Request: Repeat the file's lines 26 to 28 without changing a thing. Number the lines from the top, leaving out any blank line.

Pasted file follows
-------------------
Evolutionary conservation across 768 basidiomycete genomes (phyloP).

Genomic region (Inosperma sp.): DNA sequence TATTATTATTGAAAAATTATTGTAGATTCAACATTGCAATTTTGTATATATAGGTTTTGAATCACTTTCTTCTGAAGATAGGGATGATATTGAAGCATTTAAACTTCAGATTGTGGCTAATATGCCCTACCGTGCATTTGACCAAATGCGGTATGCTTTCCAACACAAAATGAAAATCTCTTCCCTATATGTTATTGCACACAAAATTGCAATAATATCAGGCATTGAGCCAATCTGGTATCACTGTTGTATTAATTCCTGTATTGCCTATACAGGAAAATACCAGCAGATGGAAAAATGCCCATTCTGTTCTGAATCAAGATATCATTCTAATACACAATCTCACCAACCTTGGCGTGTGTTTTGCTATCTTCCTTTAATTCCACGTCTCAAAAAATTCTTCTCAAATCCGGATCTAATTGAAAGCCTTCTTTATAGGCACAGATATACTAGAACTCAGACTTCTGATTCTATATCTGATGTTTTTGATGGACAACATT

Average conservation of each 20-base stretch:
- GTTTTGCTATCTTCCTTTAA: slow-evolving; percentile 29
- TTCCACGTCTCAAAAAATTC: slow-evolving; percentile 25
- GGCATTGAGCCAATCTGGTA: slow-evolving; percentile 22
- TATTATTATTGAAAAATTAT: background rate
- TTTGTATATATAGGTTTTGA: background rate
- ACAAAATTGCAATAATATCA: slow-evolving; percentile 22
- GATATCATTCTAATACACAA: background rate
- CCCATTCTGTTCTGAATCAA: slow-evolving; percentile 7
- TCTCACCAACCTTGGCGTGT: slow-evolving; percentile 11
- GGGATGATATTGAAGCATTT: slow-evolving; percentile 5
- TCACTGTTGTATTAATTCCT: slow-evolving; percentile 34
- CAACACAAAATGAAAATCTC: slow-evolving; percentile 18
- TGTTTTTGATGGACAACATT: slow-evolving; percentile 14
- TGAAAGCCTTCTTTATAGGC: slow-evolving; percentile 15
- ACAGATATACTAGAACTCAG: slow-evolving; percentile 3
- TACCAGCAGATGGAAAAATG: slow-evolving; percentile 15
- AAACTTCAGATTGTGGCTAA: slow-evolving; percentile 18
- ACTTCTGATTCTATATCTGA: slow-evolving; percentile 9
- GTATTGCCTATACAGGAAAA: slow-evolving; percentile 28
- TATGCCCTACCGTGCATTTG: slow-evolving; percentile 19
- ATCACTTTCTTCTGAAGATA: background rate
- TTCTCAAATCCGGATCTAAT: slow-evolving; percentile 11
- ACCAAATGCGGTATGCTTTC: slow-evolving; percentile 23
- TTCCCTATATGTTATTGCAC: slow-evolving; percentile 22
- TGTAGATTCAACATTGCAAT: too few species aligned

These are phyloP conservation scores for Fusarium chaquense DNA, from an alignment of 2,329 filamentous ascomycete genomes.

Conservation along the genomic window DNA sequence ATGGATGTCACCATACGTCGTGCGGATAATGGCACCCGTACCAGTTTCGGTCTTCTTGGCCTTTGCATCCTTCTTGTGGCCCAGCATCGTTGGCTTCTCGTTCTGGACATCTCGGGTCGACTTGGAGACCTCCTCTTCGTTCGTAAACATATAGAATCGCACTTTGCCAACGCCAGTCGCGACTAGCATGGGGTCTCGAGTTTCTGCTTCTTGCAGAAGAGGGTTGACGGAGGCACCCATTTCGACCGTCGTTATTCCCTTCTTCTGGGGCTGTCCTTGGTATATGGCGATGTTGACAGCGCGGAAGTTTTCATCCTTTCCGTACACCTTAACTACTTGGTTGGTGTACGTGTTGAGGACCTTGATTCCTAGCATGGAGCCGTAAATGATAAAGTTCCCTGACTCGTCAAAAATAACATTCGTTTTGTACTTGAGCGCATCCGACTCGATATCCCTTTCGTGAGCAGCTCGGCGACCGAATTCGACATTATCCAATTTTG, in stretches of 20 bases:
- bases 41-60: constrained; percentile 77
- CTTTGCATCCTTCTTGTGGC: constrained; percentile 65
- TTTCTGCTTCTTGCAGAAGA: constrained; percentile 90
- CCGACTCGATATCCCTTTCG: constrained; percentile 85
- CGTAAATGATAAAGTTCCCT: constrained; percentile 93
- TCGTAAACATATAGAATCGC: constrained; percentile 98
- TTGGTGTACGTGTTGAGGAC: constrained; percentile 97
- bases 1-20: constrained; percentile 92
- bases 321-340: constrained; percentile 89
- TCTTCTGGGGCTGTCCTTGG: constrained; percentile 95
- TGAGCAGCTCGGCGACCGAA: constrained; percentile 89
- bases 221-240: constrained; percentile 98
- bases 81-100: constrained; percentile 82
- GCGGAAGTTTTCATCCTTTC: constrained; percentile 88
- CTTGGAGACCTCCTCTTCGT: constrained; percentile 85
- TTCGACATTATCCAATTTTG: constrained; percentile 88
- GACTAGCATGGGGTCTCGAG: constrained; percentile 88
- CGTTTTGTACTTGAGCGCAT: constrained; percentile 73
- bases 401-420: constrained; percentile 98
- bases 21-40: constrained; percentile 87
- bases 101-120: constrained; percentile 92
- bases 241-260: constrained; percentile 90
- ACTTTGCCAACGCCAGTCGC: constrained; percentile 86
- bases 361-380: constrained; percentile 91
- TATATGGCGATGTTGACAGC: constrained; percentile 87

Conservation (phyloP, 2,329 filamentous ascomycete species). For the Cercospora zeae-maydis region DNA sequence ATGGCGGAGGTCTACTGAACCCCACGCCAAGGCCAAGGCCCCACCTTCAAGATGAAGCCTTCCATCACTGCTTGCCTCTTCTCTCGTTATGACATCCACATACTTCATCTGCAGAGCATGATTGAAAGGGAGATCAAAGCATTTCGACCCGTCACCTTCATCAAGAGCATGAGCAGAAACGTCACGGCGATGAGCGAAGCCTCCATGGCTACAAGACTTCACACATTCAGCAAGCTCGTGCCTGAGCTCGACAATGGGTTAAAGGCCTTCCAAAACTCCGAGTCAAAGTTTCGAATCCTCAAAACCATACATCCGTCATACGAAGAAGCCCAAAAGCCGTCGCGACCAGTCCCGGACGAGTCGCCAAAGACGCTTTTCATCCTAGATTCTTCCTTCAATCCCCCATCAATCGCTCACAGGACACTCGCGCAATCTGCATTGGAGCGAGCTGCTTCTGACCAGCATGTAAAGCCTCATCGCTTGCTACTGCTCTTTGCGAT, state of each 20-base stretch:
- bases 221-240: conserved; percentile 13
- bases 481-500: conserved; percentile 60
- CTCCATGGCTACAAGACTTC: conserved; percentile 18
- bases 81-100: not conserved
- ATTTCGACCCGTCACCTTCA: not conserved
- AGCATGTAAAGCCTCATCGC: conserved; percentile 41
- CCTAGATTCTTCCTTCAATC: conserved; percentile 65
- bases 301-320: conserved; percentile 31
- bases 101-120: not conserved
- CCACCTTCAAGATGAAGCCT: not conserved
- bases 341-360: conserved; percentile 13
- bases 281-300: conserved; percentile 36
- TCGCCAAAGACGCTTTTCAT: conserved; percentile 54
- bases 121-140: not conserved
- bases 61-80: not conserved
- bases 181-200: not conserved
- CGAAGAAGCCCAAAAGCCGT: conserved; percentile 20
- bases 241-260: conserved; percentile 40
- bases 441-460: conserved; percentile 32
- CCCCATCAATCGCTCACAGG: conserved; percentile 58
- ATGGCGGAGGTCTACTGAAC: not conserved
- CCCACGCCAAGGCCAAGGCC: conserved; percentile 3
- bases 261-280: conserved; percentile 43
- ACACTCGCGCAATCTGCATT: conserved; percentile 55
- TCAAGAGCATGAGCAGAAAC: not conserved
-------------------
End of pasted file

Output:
- ACCAAATGCGGTATGCTTTC: slow-evolving; percentile 23
- TTCCCTATATGTTATTGCAC: slow-evolving; percentile 22
- TGTAGATTCAACATTGCAAT: too few species aligned